Monday, December 31, 2007
Thursday, December 27, 2007
So now I'm having to do the same research all over again. But this time the problem is harder - for WT Toolkit, I could simply look over the existing literature about the nature of the IE memory leaks, build the toolkit in a way that it can be mathematically proved that it cannot leak under certain circumstances (the "circumstances" here have to be flexible enough to make the toolkit practical, of course), and only develop web applications under the allowed circumstances. FCKeditor, on the other hand, does not have a toolkit built with such provisions.
Saturday, December 22, 2007
Saturday, December 8, 2007
How many times you have encountered this: You want to write a blog post - it may be on Blogger, it may be on Xanga, it may be on Wordpress - but the HTML editor provided by the blog site does not do what you want. Say, you want to draw a table with Xanga's HTML editor, which button is that? Well, sorry, there's no such thing. How about making indented list items in Blogger? No can do. Wanting to add a Flash animation in your blog post to spice things up a bit? Well, you need to resort to editing HTML source - a tedious, painful, and error prone process for non-professionals.
WriteArea is a Firefox plugin that lets you write your blog posts, or anything requiring the use of HTML, with FCKeditor - the most popular web based rich text editor of the world. It is a new Firefox plugin that lets you convert any HTML text areas in any web site into a full-featured FCKeditor editing dialog. With it, you can create tables in your Xanga posts, you can create indented list items in Blogger, you can add Flash animations to your blog posts without fiddling with arcane HTML code, you can have the ability to write things in subscript and superscript, and the ability to edit the properties of tables and images with right click menues... WriteArea is a little plugin gives you a whole world of possibilities in web authoring.
WriteArea can be activated from any text area boxes of any website. For blog sites, that is usually the text area provided by the "Edit Source" or "Edit HTML" feature. To give you a rough idea of how WriteArea works, I'll give you an example how I wrote this post with WriteArea in Blogger.
Step 1: Switch to "Edit HTML" in Blogger, and activate the plugin by right clicking on the text area.
Step 2: Write your message in the WriteArea dialog that pops up.
Step 3: Click "Save" in the WriteArea dialog to save the HTML code into the blog site's text area. If you want to edit your post again just right click on the text area and activate WriteArea again.
Step 4: Publish your blog post when you've done editing it.
WriteArea can be downloaded here. Since the plugin is new, it is being sandboxed right now and is available only to registered users in http://addons.mozilla.org. You'll also need to enable showing sandboxed plugins in your user preferences after you've registered and logged into the Mozilla plugin site before downloading it. A plugin being sandboxed also means it is a beta and thus it's likely it will have some bugs. So, be a responsible open source software user, report any bugs you've found and write a favorable review for it if you think it is useful.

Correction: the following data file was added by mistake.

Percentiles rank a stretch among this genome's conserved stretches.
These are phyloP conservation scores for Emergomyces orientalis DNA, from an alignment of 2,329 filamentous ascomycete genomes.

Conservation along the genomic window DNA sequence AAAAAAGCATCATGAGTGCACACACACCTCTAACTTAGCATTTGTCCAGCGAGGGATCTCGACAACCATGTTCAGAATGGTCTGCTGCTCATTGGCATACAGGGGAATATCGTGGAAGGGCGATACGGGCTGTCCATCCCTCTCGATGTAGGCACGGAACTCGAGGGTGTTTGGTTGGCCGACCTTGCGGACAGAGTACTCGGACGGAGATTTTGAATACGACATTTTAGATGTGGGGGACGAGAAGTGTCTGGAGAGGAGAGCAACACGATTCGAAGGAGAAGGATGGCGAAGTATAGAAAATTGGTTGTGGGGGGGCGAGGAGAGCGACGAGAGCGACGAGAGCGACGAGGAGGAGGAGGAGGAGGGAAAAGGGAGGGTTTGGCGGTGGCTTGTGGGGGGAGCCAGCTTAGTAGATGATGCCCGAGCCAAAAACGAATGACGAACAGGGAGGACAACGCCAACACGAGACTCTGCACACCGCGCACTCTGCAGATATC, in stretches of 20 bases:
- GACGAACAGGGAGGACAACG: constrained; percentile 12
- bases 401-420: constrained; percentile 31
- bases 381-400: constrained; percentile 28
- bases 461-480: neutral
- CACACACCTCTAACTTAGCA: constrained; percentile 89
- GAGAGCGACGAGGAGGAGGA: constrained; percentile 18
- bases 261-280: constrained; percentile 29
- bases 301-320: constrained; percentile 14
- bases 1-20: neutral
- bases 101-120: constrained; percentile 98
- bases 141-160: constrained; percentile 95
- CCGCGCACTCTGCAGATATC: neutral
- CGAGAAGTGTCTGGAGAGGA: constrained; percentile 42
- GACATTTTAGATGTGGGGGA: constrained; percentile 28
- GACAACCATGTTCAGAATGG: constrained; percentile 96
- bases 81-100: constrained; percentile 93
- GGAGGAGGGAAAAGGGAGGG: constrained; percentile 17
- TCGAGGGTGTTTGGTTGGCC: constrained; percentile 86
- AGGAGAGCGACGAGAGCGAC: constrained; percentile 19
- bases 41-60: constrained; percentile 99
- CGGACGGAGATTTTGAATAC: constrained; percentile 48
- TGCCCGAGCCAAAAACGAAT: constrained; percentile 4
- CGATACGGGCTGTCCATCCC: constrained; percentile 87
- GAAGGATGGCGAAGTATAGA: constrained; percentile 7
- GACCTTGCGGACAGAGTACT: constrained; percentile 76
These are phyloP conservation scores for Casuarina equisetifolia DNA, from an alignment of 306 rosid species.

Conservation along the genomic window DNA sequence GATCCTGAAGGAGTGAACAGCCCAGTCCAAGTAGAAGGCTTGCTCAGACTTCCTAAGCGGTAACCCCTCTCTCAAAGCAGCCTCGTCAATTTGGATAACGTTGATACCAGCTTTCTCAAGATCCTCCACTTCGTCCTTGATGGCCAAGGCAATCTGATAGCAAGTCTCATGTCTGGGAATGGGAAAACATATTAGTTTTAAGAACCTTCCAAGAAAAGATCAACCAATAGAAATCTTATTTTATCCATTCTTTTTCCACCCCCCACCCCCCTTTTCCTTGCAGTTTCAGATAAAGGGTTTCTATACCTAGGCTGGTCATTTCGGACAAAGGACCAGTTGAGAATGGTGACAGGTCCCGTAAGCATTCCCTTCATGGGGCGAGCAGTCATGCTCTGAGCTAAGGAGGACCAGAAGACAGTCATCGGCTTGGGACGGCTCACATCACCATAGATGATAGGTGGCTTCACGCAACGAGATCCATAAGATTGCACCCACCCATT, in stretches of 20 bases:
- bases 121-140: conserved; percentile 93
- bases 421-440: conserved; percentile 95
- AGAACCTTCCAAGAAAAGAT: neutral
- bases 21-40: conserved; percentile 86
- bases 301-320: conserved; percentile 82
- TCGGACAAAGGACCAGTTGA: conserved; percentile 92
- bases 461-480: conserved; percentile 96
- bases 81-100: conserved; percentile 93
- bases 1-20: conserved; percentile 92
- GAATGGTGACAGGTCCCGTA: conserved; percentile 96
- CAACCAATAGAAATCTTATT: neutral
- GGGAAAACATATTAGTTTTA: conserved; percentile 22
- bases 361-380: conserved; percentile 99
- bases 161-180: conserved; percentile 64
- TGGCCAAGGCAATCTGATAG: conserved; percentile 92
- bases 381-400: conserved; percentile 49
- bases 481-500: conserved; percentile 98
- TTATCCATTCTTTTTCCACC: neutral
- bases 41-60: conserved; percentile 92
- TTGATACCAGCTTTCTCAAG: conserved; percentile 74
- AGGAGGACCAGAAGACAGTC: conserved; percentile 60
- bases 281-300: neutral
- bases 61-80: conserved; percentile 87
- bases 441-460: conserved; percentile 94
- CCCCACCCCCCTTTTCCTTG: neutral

Tuesday, September 18, 2007
It is not a computer science lecture, but interestingly, it tells me more about how far the infotech industry has come - CPUs, compilers, operating systems, networking, 3D graphics, artificial intelligence; accounting packages, customer relationship management systems (CRM), enterprise resource planning (ERP), electronic communication network (ECN), quant funds, Google... it all started from people playing with boxes without keyboards, monitors or even printers. The substance behind the tech IPO crazies, tech bubbles, and Web 2.0, is not just hard work. Simply working hard cannot do these.
"Do you want to spend the rest of your life selling sugared water, or do you want a chance to change the world?"
And Apple's 1984 advertisement... it may look like just another annoying advertisement in the eyes of the public. But for anyone who's read George Orwell, he knows whoever behind the advertisement, has a far greater goal than just earning money.
It would be a damned shame if I ever forget about these things.
Episode 1, Part 1
Episode 1, Part 2
Episode 1, Part 3
Episode 1, Part 4
Episode 1, Part 5
Episode 1, Part 6
Episode 2, Part 1
Episode 2, Part 2
Episode 2, Part 3
Episode 2, Part 4
Episode 2, Part 5
Episode 2, Part 6
Episode 3, Part 1
Episode 3, Part 2
Episode 3, Part 3
Episode 3, Part 4
Episode 3, Part 5
Episode 3, Part 6
Thursday, September 6, 2007
Bought it yesterday, although the server chassis had to be booked in advance for 2 to 3 weeks.
The server will be co-located in one of HKNet's data centers next week.
Chassis: Tyan GT20 B5191 barebone
CPU: Intel Core 2 Quad Q6600
RAM: DDR2 1GB
Harddisk: Seagate 7200.10 250GB
Thursday, August 30, 2007
This computer graphics research has been greatly hyped lately due to the recent report on Slashdot. It is based upon a simple idea but it achieves amazing effects. Not only can it resize images with the minimum information loss or perceptible distortions, it can also be used to achieve similar effects (but not exactly the same) to image inpainting.
The paper can be read here,
Video demonstration of the algorithm, and... next one is the best
Third party implementation of the algorithm that you can download and hack.
Why not use Drip instead? While Drip is useful for catching memory leaks, there are many cases where Drip does not work. For example, Drip 0.5 does not catch memory leaks in FCKeditor.
How about lapsed listeners? The paper has talked about lapsed listeners in section 6.2 but I can't see any solution they mentioned in the paper. Perhaps I've overlooked that.